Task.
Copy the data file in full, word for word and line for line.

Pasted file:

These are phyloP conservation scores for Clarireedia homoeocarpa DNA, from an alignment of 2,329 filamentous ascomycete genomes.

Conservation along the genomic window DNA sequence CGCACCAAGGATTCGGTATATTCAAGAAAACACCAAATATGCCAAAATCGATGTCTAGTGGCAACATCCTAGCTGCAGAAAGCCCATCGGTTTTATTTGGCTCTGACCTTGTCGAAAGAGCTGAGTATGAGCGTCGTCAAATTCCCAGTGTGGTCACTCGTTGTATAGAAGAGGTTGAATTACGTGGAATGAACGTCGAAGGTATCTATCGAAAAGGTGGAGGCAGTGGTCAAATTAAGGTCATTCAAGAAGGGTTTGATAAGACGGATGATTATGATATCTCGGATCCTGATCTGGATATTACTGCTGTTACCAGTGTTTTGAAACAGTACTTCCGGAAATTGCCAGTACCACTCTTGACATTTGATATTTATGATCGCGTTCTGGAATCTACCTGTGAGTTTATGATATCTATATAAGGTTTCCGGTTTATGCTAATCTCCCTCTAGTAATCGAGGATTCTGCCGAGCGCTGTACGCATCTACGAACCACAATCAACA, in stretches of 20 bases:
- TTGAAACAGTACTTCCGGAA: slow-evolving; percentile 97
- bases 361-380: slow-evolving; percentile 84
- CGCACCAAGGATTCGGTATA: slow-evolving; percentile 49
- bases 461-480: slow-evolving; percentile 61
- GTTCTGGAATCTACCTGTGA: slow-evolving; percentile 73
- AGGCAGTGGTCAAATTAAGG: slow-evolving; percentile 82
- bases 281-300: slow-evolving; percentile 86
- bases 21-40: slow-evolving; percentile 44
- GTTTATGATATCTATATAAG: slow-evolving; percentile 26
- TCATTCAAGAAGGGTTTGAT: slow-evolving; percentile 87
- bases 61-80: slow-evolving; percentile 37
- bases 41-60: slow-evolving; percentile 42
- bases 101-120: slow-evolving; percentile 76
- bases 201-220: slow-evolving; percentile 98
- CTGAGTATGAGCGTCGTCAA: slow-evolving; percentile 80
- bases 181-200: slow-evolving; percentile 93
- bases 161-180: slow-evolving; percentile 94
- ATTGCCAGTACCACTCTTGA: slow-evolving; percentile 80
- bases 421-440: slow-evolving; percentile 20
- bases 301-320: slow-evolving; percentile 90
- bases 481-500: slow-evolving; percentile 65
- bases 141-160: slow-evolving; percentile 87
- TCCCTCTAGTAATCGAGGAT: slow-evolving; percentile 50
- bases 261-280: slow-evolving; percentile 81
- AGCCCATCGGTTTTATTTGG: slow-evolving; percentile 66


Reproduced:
These are phyloP conservation scores for Clarireedia homoeocarpa DNA, from an alignment of 2,329 filamentous ascomycete genomes.

Conservation along the genomic window DNA sequence CGCACCAAGGATTCGGTATATTCAAGAAAACACCAAATATGCCAAAATCGATGTCTAGTGGCAACATCCTAGCTGCAGAAAGCCCATCGGTTTTATTTGGCTCTGACCTTGTCGAAAGAGCTGAGTATGAGCGTCGTCAAATTCCCAGTGTGGTCACTCGTTGTATAGAAGAGGTTGAATTACGTGGAATGAACGTCGAAGGTATCTATCGAAAAGGTGGAGGCAGTGGTCAAATTAAGGTCATTCAAGAAGGGTTTGATAAGACGGATGATTATGATATCTCGGATCCTGATCTGGATATTACTGCTGTTACCAGTGTTTTGAAACAGTACTTCCGGAAATTGCCAGTACCACTCTTGACATTTGATATTTATGATCGCGTTCTGGAATCTACCTGTGAGTTTATGATATCTATATAAGGTTTCCGGTTTATGCTAATCTCCCTCTAGTAATCGAGGATTCTGCCGAGCGCTGTACGCATCTACGAACCACAATCAACA, in stretches of 20 bases:
- TTGAAACAGTACTTCCGGAA: slow-evolving; percentile 97
- bases 361-380: slow-evolving; percentile 84
- CGCACCAAGGATTCGGTATA: slow-evolving; percentile 49
- bases 461-480: slow-evolving; percentile 61
- GTTCTGGAATCTACCTGTGA: slow-evolving; percentile 73
- AGGCAGTGGTCAAATTAAGG: slow-evolving; percentile 82
- bases 281-300: slow-evolving; percentile 86
- bases 21-40: slow-evolving; percentile 44
- GTTTATGATATCTATATAAG: slow-evolving; percentile 26
- TCATTCAAGAAGGGTTTGAT: slow-evolving; percentile 87
- bases 61-80: slow-evolving; percentile 37
- bases 41-60: slow-evolving; percentile 42
- bases 101-120: slow-evolving; percentile 76
- bases 201-220: slow-evolving; percentile 98
- CTGAGTATGAGCGTCGTCAA: slow-evolving; percentile 80
- bases 181-200: slow-evolving; percentile 93
- bases 161-180: slow-evolving; percentile 94
- ATTGCCAGTACCACTCTTGA: slow-evolving; percentile 80
- bases 421-440: slow-evolving; percentile 20
- bases 301-320: slow-evolving; percentile 90
- bases 481-500: slow-evolving; percentile 65
- bases 141-160: slow-evolving; percentile 87
- TCCCTCTAGTAATCGAGGAT: slow-evolving; percentile 50
- bases 261-280: slow-evolving; percentile 81
- AGCCCATCGGTTTTATTTGG: slow-evolving; percentile 66